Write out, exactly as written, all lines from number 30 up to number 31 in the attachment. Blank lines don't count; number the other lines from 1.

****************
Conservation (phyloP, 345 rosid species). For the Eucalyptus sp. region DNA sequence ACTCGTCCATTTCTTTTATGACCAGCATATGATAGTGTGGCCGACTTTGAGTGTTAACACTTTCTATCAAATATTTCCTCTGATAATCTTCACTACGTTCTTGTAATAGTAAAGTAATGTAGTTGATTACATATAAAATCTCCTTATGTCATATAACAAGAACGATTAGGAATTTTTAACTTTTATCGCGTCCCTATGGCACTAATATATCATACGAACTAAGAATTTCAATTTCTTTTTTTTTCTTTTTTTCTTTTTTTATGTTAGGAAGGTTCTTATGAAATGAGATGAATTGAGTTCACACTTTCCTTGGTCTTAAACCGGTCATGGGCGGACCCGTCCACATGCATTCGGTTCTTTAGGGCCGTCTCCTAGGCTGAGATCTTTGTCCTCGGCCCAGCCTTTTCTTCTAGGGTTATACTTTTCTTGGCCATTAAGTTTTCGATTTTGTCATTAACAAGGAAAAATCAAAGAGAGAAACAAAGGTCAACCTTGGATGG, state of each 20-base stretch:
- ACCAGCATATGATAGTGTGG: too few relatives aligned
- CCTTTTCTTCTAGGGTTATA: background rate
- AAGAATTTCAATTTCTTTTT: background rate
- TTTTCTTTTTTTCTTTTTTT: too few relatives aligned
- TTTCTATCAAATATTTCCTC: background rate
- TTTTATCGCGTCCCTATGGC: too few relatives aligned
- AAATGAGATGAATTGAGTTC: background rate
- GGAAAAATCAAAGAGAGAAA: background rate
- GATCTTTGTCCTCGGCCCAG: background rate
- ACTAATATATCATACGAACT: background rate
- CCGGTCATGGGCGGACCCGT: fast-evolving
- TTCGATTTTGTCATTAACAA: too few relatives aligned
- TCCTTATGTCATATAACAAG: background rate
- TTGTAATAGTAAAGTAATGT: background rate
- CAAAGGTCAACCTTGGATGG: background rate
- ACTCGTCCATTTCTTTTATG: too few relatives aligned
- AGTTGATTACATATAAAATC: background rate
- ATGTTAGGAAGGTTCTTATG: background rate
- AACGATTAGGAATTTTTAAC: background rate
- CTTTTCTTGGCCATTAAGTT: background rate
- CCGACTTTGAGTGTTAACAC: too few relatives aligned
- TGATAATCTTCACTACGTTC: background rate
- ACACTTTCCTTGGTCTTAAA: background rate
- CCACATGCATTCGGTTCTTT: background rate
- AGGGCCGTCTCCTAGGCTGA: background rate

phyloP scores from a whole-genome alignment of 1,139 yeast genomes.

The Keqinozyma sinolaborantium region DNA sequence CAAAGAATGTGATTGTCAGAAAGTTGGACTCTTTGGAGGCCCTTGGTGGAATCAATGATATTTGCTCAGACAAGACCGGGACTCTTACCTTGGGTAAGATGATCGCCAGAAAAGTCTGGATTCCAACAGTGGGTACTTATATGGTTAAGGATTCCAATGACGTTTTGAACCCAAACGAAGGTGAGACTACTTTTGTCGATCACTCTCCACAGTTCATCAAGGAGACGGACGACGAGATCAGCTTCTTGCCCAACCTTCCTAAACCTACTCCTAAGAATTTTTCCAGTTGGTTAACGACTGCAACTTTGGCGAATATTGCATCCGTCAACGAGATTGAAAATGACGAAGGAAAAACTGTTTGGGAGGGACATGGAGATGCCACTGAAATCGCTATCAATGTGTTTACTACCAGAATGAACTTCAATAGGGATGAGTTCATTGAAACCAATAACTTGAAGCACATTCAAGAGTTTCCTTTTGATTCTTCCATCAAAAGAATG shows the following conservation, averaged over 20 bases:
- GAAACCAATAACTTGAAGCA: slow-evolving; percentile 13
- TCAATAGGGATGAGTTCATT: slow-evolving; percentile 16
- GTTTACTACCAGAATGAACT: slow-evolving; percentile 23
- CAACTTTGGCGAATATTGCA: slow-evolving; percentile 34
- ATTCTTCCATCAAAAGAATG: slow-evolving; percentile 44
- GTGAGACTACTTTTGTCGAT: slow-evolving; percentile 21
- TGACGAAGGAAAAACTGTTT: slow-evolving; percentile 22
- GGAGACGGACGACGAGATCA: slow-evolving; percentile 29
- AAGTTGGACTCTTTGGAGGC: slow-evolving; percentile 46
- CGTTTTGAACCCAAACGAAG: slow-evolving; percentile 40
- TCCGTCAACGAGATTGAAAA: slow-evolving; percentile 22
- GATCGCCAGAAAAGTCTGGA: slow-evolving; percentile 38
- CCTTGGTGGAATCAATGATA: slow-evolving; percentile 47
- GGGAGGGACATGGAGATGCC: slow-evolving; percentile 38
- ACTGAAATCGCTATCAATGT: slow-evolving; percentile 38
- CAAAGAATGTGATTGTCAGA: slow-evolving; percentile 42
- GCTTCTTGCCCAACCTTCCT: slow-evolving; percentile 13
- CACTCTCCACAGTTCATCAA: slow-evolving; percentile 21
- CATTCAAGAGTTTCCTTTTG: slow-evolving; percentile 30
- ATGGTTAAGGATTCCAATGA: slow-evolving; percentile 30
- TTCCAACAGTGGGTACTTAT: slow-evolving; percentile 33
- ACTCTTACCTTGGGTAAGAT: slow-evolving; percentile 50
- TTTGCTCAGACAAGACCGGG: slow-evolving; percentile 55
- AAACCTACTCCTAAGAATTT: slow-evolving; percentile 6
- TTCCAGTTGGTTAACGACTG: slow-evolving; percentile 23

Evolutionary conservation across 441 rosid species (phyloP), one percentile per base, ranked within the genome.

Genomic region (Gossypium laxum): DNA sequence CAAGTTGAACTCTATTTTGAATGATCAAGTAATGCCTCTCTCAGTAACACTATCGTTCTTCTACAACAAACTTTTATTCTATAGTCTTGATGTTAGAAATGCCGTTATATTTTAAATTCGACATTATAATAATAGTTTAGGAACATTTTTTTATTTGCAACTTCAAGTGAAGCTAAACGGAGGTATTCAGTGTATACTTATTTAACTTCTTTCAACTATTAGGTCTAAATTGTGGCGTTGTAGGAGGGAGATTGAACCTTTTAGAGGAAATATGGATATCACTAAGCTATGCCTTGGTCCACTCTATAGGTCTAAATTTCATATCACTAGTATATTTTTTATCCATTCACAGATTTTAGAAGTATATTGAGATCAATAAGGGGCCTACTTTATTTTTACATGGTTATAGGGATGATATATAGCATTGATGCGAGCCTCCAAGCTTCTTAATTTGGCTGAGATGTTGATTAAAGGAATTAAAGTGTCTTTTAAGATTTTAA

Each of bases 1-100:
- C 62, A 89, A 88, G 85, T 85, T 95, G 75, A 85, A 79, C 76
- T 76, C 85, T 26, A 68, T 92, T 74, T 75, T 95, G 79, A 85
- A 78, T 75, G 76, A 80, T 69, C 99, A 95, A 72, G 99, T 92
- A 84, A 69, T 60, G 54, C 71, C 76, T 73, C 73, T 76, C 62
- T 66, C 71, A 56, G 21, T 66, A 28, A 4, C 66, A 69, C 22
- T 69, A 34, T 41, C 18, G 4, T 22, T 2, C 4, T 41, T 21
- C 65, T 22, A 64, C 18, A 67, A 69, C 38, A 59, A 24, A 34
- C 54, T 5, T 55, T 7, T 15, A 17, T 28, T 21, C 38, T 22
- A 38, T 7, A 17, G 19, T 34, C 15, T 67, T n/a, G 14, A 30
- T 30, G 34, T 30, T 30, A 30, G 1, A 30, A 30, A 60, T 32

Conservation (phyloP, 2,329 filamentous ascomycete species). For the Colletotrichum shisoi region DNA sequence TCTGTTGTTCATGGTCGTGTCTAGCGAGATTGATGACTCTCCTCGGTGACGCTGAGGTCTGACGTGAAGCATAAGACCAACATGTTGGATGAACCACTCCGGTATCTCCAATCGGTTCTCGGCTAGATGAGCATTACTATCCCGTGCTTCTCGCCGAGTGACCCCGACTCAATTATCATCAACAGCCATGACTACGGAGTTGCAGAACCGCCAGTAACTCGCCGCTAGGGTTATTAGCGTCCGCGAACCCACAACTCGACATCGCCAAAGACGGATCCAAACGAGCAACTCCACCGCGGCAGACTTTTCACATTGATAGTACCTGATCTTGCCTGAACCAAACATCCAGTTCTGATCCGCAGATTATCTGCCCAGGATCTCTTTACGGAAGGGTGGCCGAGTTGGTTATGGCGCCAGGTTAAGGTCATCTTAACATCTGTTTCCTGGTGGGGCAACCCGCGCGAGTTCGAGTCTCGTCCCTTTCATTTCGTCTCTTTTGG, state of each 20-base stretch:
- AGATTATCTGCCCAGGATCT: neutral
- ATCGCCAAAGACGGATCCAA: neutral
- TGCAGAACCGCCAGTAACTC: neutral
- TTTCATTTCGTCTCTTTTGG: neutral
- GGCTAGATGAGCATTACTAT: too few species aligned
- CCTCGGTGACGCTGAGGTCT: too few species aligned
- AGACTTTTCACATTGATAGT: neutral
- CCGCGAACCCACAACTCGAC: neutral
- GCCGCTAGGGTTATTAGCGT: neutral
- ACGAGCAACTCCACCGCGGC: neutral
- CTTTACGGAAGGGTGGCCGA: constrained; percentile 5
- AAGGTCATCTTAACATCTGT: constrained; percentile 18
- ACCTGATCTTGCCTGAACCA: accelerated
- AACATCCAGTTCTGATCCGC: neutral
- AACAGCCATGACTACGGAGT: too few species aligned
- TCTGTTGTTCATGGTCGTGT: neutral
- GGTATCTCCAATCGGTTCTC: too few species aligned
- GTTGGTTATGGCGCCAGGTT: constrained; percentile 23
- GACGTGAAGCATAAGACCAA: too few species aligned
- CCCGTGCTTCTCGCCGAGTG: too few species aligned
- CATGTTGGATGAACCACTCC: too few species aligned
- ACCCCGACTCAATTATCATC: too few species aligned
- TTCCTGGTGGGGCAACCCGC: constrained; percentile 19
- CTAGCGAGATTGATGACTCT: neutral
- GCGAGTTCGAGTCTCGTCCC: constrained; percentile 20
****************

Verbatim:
- TCAATAGGGATGAGTTCATT: slow-evolving; percentile 16
- GTTTACTACCAGAATGAACT: slow-evolving; percentile 23